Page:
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The team has identified more than $46 million worth of items it would like to restore in whole or in part. Bagley said some of the “must haves” covered by the team’s $13.1 million advance include a Wi-Fi system ($4 million), a larger video board on the stadium’s west end ($3 million) and a second “ribbon” scoreboard that wraps around the stadium bowl and flashes scores, statistics and advertisements ($1.8 million).
“We felt it was important for the fan experience that those items be guaranteed,” Bagley said.
The team also wants to install five, 95-foot pivoting glass doors at the main entrance, as originally designed. The current design calls for shorter doors that slope from a high of 78 feet on the north end to 54 feet on the south for a savings of $3.2 million.
Bagley said the team prefers the original design to enhance “the look and feel of the building.”
Other big-ticket items cut that the team hopes to restore include a skyway across 6th St. to a parking ramp at the 1010 Building ($3.5 million) and a parking garage on property north of the stadium owned by entities associated with the Wilf family, the team’s owners.
Kelm-Helgen said the authority and team considered building a 400-car ramp on the site, but decided to add one more level of parking — enough space for 240 cars — to an adjacent ramp to save $12.4 million.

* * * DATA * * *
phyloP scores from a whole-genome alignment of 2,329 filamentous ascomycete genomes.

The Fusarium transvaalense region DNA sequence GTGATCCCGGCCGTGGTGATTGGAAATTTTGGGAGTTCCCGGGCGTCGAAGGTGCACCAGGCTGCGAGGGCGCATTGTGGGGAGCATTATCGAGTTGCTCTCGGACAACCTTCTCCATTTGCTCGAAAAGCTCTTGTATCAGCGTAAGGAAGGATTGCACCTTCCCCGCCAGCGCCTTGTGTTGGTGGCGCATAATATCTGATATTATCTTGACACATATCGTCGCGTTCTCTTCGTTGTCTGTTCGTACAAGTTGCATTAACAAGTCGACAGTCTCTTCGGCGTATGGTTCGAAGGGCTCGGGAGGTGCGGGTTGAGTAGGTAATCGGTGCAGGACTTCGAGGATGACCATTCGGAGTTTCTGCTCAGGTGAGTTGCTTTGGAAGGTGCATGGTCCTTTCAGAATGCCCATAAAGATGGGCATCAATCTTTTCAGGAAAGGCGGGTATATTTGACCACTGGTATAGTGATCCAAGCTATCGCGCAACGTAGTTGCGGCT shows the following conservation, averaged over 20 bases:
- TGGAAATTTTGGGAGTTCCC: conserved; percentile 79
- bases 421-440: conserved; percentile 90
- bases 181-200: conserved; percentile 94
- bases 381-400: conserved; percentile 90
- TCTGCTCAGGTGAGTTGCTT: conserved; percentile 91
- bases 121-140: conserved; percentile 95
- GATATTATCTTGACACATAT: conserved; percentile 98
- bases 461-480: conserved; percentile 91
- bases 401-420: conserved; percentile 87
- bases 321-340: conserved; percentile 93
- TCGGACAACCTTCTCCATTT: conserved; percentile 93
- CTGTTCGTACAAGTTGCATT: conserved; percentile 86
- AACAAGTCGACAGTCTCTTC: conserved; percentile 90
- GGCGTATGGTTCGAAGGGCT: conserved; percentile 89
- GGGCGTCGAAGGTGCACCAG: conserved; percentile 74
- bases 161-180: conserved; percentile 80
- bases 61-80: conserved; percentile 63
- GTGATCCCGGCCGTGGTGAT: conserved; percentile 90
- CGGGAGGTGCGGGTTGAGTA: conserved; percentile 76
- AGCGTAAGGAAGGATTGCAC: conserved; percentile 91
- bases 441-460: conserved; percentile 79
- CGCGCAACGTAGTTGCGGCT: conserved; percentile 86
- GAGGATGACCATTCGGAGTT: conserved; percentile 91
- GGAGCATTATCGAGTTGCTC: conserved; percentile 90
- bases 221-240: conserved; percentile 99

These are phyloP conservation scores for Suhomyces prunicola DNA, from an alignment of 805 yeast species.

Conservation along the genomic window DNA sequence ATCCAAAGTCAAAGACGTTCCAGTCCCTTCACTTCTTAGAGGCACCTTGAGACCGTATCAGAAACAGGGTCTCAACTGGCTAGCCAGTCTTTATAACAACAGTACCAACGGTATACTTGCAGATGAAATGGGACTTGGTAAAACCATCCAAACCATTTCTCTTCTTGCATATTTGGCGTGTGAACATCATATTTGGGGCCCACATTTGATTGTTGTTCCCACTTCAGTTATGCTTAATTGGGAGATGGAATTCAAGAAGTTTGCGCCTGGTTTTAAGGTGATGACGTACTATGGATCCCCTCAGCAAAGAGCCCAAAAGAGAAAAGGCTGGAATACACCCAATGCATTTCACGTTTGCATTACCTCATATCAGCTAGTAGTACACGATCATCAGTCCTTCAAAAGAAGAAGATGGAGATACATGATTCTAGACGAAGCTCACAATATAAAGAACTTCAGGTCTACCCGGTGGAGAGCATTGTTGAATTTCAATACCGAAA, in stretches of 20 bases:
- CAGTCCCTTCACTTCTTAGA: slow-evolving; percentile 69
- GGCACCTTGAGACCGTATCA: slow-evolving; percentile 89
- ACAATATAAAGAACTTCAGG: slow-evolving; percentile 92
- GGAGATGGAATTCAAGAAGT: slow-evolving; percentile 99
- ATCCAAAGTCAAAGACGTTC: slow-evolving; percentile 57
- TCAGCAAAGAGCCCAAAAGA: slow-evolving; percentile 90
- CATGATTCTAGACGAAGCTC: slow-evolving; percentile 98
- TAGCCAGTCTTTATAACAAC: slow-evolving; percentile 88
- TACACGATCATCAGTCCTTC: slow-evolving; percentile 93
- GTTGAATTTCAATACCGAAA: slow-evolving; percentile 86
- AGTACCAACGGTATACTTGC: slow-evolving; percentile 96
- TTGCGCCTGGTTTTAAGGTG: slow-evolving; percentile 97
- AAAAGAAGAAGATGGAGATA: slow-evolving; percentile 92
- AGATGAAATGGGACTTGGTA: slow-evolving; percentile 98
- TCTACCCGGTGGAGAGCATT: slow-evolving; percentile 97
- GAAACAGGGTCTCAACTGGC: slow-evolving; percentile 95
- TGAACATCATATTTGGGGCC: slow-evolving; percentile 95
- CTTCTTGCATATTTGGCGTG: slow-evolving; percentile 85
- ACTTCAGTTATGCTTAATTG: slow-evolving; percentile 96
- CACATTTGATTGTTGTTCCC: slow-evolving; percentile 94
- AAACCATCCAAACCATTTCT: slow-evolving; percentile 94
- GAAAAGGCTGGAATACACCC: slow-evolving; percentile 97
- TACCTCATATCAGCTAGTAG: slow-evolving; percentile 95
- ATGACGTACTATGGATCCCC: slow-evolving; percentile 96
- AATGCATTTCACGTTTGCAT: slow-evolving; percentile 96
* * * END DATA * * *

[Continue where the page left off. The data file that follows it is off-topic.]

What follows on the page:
The stadium authority, meanwhile, has identified 11 items totaling $5.4 million that it would restore, including several features the Vikings also want, including two escalators ($1.1 million), a freight elevator ($500,000), and building out two auxiliary locker rooms ($700,000).
Kelm-Helgen said that anything the authority and team add back to to the project would “have to come from these lists first,” unless the two sides agree that “something else is a higher priority.”
Dave Semerad, head of Associated General Contractors of Minnesota, which represents a range of commercial builders, said the higher bids on the stadium project stem partly from increases in some material costs.
A labor shortage in some crafts also has pressured the budget. During the recession, many construction workers left Minnesota for jobs in other states or left the field entirely, leaving those left behind in a position to work more overtime or demand more pay, Semerad said.
“It’s a business,” said Harry Melander, president of the Minnesota State Building & Construction Trades Council. “And like any other business, when there is a demand there might be a price increase.”
Richard Meryhew • 612-673-4425